Rina Sawayama


London-based pop futurist Rina Sawayama lives in 3017. And so do her relationships.

By the time we set our eyes and ears on London-based rising artist Rina Sawayama, she was so far into the future, it was hard for her pop contemporaries to keep up. The pop futurist is in a lane all her own, pumping out digital anthems about life online like no other songwriter out at the moment. ‘Cyber Stockholm Syndrome’, ‘Afterlife’ and ‘Tunnel Vision’ cemented the creative as the voice of the social media influenced and how emotions have evolved to transcend url to irl.

Hak Baker


An acoustic guitar and pangs of nostalgia are all Hak Baker needs for a street anthem. Not the kind he once made, though. Something new. The East London poet has traded in his title of grime emcee and accompanying 140 BPM production for the raw vocals and soulful folk-laden melodies that assist in telling his stories of the ends and the memories made alongside his band of anti-protagonist misfits.

His hymns of an outcast vividly recall blurry beer-drenched benders and police chases though Hak's authentic blend of English folk. But while distinctly steeped in the sonics of East London rebel culture, his unwavering wayward voice has grasped the ears of fans across borders. Without anticipating the climb, Hak has been tapped as one of the most promising rising songwriters and his latest Misfits EP has only furthered that.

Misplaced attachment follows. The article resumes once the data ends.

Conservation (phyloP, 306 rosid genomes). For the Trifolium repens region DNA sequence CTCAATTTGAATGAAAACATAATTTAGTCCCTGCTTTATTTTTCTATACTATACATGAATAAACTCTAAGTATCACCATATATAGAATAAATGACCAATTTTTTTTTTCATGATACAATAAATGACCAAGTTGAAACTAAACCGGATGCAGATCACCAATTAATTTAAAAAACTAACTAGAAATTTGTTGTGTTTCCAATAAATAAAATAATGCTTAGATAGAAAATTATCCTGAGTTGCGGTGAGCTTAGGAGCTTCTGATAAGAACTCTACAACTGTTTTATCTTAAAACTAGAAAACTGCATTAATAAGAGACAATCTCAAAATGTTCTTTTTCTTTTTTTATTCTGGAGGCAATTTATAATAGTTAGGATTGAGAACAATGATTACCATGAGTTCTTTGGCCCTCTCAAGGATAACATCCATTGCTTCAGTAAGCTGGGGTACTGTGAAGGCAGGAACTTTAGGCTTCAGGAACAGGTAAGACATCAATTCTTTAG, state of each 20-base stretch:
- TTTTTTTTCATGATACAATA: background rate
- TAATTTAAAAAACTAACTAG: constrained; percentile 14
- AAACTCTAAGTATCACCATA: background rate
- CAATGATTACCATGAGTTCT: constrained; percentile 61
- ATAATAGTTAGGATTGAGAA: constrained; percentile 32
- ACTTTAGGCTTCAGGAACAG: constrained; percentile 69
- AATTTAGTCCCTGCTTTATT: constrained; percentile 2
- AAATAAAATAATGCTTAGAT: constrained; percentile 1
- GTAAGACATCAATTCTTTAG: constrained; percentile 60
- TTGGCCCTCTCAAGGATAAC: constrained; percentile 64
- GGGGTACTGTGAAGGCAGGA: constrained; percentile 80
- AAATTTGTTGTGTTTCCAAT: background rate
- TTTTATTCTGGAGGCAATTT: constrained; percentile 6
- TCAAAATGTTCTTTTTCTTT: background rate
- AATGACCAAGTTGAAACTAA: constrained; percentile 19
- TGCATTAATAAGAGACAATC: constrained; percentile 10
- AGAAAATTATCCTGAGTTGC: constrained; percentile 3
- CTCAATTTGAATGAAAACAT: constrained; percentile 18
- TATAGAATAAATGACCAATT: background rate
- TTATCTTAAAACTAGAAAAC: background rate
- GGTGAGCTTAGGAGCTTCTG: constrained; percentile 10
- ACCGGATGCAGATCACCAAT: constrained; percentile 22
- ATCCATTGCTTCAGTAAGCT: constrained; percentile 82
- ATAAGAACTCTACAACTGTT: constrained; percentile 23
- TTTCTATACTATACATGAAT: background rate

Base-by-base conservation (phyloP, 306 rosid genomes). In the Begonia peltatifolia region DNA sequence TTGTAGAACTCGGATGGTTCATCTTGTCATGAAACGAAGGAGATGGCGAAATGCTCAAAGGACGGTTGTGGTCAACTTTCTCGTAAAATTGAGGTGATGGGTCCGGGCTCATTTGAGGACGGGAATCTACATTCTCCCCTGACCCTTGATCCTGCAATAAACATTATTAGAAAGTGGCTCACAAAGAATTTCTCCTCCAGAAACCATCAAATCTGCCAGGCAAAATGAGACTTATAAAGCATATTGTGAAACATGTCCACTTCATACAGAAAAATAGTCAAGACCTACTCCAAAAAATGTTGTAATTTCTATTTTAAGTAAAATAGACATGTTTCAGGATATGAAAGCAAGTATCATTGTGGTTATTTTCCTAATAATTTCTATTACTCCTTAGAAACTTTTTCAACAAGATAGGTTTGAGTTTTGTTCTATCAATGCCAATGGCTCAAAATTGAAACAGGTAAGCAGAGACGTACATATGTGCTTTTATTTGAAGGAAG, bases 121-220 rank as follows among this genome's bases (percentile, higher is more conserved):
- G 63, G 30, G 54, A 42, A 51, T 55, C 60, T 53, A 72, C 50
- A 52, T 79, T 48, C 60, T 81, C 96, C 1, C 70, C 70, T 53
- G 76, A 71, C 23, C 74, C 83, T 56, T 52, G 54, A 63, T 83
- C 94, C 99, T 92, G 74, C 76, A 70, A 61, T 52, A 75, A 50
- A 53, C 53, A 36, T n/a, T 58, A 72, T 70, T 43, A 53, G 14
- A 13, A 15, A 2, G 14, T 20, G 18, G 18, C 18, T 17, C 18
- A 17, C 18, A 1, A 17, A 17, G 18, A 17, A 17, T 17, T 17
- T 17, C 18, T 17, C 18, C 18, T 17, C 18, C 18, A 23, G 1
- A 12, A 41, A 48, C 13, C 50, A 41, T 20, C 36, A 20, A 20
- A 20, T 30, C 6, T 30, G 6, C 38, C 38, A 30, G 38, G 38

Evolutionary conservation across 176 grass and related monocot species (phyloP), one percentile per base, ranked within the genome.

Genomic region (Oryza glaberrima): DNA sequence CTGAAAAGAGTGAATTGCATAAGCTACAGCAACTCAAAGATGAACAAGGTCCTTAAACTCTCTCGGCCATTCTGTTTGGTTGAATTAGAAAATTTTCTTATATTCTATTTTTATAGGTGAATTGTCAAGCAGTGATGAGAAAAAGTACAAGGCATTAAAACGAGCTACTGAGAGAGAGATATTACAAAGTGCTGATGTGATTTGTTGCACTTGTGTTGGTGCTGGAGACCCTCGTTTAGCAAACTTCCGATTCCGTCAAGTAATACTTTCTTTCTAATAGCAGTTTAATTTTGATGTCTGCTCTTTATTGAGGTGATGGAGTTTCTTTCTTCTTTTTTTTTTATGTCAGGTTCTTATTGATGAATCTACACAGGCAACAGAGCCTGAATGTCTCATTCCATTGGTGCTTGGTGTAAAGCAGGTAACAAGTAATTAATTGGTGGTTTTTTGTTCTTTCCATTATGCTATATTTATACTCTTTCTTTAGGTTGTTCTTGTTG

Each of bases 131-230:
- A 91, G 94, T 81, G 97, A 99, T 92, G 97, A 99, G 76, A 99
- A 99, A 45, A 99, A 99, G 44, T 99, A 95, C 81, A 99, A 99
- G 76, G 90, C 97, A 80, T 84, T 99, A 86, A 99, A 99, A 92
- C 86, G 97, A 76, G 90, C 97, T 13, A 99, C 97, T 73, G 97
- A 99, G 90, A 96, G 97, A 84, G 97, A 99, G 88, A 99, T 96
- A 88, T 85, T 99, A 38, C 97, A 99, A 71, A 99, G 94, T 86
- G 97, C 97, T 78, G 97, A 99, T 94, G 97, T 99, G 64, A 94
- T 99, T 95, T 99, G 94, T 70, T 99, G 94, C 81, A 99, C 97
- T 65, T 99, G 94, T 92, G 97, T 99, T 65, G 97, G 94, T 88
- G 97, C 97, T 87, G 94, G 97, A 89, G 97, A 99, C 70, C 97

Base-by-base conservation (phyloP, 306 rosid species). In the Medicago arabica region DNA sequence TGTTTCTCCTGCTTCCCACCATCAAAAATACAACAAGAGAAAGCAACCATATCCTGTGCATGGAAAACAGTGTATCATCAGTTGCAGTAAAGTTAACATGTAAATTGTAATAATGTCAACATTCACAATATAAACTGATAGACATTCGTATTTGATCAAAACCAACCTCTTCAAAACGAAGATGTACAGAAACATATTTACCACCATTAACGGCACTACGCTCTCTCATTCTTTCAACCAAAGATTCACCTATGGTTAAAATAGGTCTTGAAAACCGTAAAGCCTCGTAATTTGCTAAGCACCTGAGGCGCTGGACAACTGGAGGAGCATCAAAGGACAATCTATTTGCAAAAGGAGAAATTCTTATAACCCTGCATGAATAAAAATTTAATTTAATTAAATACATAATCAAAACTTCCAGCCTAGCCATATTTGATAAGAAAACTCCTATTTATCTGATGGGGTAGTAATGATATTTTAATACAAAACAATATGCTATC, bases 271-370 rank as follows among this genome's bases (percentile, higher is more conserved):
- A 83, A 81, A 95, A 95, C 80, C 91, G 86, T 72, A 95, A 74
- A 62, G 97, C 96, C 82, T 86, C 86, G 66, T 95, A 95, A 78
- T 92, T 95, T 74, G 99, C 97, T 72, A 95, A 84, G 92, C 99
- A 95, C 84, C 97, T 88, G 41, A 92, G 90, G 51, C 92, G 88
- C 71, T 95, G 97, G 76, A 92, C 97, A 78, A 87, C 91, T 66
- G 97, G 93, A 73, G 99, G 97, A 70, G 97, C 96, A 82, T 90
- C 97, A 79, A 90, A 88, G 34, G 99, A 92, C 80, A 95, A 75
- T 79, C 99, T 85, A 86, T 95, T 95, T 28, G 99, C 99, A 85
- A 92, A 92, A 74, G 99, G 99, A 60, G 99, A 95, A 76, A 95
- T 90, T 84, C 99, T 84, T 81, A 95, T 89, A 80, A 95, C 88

Ms Banks


We know the boxes women in rap are still placed in. And they're looking quite dusty. They're the same old tropes. There's the "pink wig, thick ass, give em whiplash" rapper; the queen in the tight body suit who thinks big, gets cash and makes em blink fast while shredding her monumental verse on a collaborative single alongside an assembly of male peers. There's the "queen bitch, supreme bitch", who delivers a hailstorm of unapologetically aggressive bars without breaking a sweat over thunderous bass. The boisterous party-starter - the kind to put her thing down, flip it and reverse it. And of course, the beautifully conscious role-model, warning other young girls on the come-up to watch out for "that thing."

But while all iconic in their own right, London emcee Ms Banks isn't interested in existing in spaces already occupied - particularly if they come with boundaries. There's room for all and there's room to be it all, especially in a time where the UK rap scene has claimed international interest. And with upcoming performance slots, a cosign from Nicki Minaj, the release of new music and more in the works, the voracious young artist is ready to tell her own story in her own multifaceted way.



Music transcends everything – language included. Which is why we’ve been enamored by Swedish-based Somali singer Cherrie since we first heard her in 2015 via stunning track ‘Tabanja’. Last year, Stormzy made sure to cosign the Stockholm singer by jumping on her single ‘Aldrig igen (må sådär)’ and this year, she earned global notoriety for her viral video for ‘163 För Evigt.’

Next year, we're anticipating that retweet numbers and video views will translate to streaming numbers and record sales. And we could not be more excited for Cherrie and her Swedish R&B blueprint.